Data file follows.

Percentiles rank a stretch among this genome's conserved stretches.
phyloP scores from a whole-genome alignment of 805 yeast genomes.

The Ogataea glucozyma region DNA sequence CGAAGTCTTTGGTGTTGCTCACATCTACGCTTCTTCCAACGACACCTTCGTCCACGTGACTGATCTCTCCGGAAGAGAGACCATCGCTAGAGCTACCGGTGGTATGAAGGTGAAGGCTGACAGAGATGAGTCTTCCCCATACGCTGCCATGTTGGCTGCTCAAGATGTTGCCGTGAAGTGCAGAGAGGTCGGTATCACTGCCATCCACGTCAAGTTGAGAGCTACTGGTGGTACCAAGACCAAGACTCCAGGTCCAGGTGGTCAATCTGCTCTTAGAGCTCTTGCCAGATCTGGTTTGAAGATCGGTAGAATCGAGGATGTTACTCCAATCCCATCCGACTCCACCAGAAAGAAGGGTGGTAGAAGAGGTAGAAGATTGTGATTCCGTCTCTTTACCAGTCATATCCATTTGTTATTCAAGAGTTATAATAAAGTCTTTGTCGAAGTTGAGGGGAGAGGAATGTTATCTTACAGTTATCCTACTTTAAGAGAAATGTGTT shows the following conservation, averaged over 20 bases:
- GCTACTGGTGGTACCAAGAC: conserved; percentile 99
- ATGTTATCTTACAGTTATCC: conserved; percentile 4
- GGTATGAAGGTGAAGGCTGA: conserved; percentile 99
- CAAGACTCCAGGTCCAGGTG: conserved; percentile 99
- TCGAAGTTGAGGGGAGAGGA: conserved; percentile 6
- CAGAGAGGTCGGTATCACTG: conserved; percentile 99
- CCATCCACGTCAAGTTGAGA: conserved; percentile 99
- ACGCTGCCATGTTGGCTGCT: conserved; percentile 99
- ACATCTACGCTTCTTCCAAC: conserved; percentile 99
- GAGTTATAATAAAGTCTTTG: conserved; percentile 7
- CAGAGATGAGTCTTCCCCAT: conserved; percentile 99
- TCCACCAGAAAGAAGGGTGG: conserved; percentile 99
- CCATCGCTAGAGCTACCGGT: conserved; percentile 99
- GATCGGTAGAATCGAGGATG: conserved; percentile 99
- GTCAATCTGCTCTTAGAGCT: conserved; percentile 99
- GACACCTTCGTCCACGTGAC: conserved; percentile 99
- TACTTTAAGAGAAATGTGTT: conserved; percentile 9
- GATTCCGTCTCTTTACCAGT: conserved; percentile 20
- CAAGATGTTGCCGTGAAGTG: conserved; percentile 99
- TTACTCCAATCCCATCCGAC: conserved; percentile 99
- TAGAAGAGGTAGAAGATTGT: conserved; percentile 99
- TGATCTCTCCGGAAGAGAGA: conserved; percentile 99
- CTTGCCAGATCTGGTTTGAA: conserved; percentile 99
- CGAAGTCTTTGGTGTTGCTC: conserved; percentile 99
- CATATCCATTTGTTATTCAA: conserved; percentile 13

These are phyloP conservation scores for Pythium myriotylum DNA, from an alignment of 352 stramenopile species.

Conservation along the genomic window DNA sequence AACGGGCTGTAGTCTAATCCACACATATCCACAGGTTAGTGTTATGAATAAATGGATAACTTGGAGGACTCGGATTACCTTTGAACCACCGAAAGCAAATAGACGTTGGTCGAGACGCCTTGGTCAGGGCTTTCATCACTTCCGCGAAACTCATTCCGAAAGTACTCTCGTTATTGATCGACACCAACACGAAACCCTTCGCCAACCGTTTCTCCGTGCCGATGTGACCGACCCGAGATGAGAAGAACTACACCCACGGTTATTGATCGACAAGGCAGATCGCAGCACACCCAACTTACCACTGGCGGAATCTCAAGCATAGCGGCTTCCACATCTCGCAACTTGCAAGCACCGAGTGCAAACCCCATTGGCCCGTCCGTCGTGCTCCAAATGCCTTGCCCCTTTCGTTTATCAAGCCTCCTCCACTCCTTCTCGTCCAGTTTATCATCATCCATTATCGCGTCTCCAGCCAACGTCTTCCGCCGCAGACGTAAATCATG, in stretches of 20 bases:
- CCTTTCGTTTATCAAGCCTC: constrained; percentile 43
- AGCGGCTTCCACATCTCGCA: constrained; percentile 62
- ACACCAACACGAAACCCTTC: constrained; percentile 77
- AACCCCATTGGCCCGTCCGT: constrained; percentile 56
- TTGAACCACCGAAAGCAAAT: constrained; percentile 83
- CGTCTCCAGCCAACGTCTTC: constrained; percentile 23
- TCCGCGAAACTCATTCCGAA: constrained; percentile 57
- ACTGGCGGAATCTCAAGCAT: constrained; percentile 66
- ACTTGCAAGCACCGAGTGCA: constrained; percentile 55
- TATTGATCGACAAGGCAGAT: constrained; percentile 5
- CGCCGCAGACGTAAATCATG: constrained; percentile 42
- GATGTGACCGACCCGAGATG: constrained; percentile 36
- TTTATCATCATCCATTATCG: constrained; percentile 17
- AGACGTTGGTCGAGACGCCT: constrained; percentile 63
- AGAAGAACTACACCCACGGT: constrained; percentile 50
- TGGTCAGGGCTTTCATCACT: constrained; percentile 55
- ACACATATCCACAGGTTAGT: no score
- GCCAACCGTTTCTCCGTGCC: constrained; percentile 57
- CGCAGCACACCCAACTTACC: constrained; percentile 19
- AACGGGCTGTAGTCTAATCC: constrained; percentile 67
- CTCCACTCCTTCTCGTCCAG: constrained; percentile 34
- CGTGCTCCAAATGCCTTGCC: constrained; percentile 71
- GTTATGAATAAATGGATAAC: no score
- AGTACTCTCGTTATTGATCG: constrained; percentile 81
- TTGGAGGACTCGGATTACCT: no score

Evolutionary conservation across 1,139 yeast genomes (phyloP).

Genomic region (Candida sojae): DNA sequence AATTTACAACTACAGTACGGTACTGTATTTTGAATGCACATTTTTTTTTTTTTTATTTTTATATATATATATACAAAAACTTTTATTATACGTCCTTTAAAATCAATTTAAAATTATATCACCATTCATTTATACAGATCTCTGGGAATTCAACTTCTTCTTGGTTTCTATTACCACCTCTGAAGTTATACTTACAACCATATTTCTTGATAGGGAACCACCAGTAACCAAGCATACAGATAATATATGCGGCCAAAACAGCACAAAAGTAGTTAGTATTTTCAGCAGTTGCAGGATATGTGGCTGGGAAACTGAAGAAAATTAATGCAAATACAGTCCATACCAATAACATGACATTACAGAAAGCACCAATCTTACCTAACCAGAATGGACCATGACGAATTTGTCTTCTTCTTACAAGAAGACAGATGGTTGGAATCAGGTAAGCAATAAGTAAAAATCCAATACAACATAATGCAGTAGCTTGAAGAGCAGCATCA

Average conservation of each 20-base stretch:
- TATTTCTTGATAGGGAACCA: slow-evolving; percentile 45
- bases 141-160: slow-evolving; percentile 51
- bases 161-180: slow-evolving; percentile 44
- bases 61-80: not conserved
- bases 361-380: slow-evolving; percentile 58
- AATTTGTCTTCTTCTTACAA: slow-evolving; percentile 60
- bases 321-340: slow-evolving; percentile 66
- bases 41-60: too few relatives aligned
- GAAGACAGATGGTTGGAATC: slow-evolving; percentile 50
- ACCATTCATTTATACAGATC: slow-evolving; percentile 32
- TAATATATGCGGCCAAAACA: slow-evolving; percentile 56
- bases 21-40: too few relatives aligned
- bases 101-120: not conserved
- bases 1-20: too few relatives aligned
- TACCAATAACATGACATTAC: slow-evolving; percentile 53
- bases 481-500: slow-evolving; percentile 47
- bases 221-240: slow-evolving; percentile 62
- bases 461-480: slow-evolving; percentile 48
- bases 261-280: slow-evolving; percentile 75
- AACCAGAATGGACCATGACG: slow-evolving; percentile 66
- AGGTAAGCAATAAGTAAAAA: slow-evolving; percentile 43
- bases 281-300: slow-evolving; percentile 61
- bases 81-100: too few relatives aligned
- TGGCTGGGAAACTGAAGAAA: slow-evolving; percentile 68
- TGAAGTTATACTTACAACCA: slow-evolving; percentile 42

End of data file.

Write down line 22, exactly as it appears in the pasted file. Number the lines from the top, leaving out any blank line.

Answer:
- CAAGATGTTGCCGTGAAGTG: conserved; percentile 99